6. Replace the light bulbs you use the most.  I think everyone talks about this idea all the time.  But how well do you understand light bulbs?  Martin put together a great lightbulb guide to clear things up.  For years, he’s been swapping out our light bulbs for more efficient ones.  We even snagged a handful of free CFLs from our power company in the US.  As of a few days ago, conventional light bulbs are no longer available in the European Union.  And it makes sense.  Power costs 3x as much as it does in the US.

Total time: 2 minutes per fixture.  Total cost savings: $6 per bulb each year

old light bulbs

7. Open the vents.  You’d be surprised by how many people complain how cold rooms are… only to discover that the vents in that room are all closed.  Take a few minutes to make sure that they are open.  If you don’t need a particular room to get as much heat (like your bedroom), close the vents a little.  This picture is from a forced air system.  It’s the same idea with radiators on your hot water heating system.

Total time: 10 seconds.  Total cost: nadda

heater vent

8. Close the door.  German homes feel strange.  When you walk into the entry of a home, you’re greeted by a series of doors.  Every room in the house – from the bathroom to the living room is shut off by a door.  As strange as it feels, the idea is brilliant.  Germans close doors and lower heat in rooms they don’t use.  Consider closing the door to guest bedrooms and extra spaces in your home.  Close the vents or leave them cracked just slightly to keep the room heated a little.

Total time: 5 seconds.  Total cost: nadda

9.  Wear slippers.  If you have a no-shoe policy in your house like us, chances are that your feet are going to get cold, especially if you have forced air heat or live on a “slab on grade” (i.e. have concrete slabs as foundation under your flooring).  Wear slippers and try to keep a few pairs available for your guests.

Total time: 10 seconds.  Total cost: $10/pair

10. Get an energy audit.  Call your local power company and ask about their energy audit program.  It’s free in most communities!  A couple of guys will come to your house, ask you about energy use in your house, perform a few tests, and help you come up with ideas for improvements.  Then they load you up with free stuff.  We’re talking gobs of CFL light bulbs, low-flow shower heads, blankets for your water heater…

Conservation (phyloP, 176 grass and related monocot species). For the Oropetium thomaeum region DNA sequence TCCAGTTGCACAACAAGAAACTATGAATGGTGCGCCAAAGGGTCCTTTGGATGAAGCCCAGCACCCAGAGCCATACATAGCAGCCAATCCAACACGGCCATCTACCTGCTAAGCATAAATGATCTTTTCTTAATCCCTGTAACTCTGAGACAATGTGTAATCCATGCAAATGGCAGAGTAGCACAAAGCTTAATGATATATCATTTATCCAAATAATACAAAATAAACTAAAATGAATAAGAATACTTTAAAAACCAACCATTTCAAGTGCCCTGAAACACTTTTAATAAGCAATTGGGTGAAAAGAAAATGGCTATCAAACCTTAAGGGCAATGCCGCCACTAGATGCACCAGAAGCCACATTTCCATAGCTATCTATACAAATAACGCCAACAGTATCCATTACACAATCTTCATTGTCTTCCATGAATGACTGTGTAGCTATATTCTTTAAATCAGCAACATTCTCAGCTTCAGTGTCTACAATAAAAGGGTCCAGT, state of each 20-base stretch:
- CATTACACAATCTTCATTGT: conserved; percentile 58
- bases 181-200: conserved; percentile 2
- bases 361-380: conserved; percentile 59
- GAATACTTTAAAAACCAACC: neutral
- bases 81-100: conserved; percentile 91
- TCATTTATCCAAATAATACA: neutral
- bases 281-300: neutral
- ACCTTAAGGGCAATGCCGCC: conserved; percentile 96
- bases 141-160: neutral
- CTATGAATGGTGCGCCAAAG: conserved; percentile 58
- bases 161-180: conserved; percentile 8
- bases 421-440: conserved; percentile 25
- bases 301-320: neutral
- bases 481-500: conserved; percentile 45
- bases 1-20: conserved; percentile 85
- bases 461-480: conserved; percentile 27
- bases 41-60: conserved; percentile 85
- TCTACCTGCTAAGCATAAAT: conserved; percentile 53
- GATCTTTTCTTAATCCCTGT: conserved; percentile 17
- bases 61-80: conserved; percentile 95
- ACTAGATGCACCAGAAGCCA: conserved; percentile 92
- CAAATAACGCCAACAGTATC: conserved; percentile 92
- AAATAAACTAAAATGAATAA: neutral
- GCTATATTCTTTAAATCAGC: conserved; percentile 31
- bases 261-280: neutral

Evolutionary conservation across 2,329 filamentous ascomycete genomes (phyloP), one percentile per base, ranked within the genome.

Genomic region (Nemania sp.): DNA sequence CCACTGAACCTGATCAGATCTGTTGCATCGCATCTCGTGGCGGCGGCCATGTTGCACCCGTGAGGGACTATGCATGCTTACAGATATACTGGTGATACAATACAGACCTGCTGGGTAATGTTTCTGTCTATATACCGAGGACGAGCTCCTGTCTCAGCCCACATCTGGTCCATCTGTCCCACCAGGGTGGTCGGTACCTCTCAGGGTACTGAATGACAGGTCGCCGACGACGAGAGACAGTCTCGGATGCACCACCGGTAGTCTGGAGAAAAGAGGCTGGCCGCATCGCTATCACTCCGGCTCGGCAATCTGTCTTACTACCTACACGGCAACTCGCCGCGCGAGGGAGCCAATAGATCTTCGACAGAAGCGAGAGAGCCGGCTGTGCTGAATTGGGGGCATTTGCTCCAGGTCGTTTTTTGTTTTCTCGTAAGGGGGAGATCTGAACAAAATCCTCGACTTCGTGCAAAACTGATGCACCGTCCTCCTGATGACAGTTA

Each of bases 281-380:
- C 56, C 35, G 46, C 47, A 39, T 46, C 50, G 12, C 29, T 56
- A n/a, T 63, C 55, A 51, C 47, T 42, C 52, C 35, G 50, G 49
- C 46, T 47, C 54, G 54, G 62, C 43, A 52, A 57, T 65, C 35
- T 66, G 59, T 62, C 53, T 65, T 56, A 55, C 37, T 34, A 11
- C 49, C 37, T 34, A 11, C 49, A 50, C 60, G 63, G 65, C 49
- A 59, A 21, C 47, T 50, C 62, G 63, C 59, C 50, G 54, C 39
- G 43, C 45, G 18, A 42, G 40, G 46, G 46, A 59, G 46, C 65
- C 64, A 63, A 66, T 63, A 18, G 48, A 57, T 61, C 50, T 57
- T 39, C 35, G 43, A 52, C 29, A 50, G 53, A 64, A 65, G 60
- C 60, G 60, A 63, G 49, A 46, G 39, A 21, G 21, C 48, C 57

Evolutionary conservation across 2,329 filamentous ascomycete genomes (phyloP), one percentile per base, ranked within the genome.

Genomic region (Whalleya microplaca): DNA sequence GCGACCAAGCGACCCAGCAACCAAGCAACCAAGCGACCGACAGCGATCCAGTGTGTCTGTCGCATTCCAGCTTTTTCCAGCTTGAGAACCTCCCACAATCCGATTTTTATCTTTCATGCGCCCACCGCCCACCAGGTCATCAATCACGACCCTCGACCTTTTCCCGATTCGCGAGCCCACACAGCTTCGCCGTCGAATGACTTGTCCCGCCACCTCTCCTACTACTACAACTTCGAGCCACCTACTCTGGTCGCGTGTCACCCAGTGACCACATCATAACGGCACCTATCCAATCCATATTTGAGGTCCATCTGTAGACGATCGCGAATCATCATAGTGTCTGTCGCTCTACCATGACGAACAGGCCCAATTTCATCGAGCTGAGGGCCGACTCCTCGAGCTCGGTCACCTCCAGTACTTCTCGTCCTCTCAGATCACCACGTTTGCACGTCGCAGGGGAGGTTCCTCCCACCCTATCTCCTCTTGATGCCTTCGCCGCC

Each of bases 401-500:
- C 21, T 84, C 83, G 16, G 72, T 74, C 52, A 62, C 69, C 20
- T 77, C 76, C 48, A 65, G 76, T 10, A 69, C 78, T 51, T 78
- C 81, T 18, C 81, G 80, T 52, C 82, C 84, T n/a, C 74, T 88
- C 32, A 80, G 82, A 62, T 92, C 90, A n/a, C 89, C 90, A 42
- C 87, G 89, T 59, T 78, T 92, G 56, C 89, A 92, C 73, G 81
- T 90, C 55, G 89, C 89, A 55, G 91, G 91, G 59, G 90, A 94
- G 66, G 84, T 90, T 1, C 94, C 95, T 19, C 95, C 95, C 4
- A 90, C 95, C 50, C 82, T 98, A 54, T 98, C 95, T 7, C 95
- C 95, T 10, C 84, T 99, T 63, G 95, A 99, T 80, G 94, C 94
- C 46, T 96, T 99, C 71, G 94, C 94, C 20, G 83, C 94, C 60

Total time: 2 hours.  Total cost: free

11. Insulate your house.  Don’t hesitate to shimmy up to the attic area and see how much insulation is up there.  You know how we lose most of our body heat through our heads?  Hot air rises, so it’s the exact same in homes.  Get that attic well insulated.

Consider insulating walls.  Local companies can blow in insulation by poking holes into the walls.  (Obviously, this tip is irrelevant to most European homes, which have solid walls.)  Landlords might hesitate to add these upgrades.  Sell them on the idea by finding out if your power company offers rebates and… well talk to the homeowner instead of the property manager if it’s something you really want.

Total time: amount needed to line up necessary work.  Total cost: several hundred dollars

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I love it when being green means saving money.  Or saving money means being green.  It’s all good.  Have any pointers we can all add to this list and save a little as utilities go up and the economy goes down?

In the mood for saving more money?  Check out our list of ways we save money at home and tips we follow for affording life in Europe.

(images by Katie for Making This Home)